He claimed the material was confiscated from a ship months ago and stored in a warehouse at the port.
Footage from the city shows people being rushed to hospitals, which local TV said had been quickly overwhelmed with casualties.
A reporter on the ground for the AFP news agency said some hospitals were turning injured people away because they were too full or damaged to take them.
Early reports suggested at least 10 people had been killed, but that figure was expected to rise as reports of missing people and serious casualties flooded in.
The force of the blast was so strong that balconies were ripped off apartment towers and cars on roads and highways flipped on their roofs.
Beirut Governor Marwan Abboud said the capital was a disaster area, with the damage “enormous”.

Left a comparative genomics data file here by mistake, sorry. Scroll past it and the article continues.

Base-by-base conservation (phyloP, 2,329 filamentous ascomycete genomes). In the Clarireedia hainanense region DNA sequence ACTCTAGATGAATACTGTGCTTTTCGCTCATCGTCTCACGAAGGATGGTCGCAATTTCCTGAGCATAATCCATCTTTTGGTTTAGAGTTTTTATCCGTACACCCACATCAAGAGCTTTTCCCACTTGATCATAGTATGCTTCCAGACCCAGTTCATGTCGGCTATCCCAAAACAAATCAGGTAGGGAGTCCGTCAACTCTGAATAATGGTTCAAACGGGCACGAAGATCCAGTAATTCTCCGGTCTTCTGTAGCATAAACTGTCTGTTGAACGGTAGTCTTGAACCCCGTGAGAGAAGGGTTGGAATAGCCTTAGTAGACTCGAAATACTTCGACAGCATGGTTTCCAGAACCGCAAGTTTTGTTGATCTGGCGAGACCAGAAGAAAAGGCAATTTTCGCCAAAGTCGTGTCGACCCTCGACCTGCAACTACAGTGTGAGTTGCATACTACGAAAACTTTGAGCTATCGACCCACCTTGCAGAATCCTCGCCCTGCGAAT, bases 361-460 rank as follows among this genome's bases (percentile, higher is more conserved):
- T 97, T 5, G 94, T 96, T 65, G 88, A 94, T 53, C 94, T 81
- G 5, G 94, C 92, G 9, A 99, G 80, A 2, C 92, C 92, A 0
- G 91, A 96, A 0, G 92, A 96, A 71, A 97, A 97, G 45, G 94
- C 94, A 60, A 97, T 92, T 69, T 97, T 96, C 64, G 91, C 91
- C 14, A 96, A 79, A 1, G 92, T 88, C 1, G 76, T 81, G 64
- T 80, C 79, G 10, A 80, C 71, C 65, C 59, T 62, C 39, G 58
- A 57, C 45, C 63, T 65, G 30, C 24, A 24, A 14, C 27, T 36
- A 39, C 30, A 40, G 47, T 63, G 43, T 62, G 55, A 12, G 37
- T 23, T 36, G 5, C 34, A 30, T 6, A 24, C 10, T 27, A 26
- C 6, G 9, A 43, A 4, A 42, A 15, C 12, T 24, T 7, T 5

People on the island nation of Cyprus – some 250 kilometres away – reported feeling the explosion, which pushed a pink-coloured mushroom cloud soaring above the Lebanese capital.
“I saw a fireball and smoke billowing over Beirut. People were screaming and running, bleeding. Balconies were blown off buildings. Glass in high-rise buildings shattered and fell to the street,” one witness told Reuters.
Another witness described the scene as “total chaos”.
Local television footage showed severe damage to several houses and shops near the Port of Beirut, including the home of former prime minister Saad Hariri.
Debris filled the ground at the port and other footage showed damaged container trucks and vehicles.
Lebanon’s Health Minister Hamad Hasan said the explosion had caused a “very high number of injuries” and extensive damage, Lebanese LBC television channel quoted the minister as saying. Al Mayadeen television said hundreds were wounded.
The Lebanese Red Cross said they were at the scene of the explosion.
Bevan Shields is the Europe correspondent for The Sydney Morning Herald and The Age.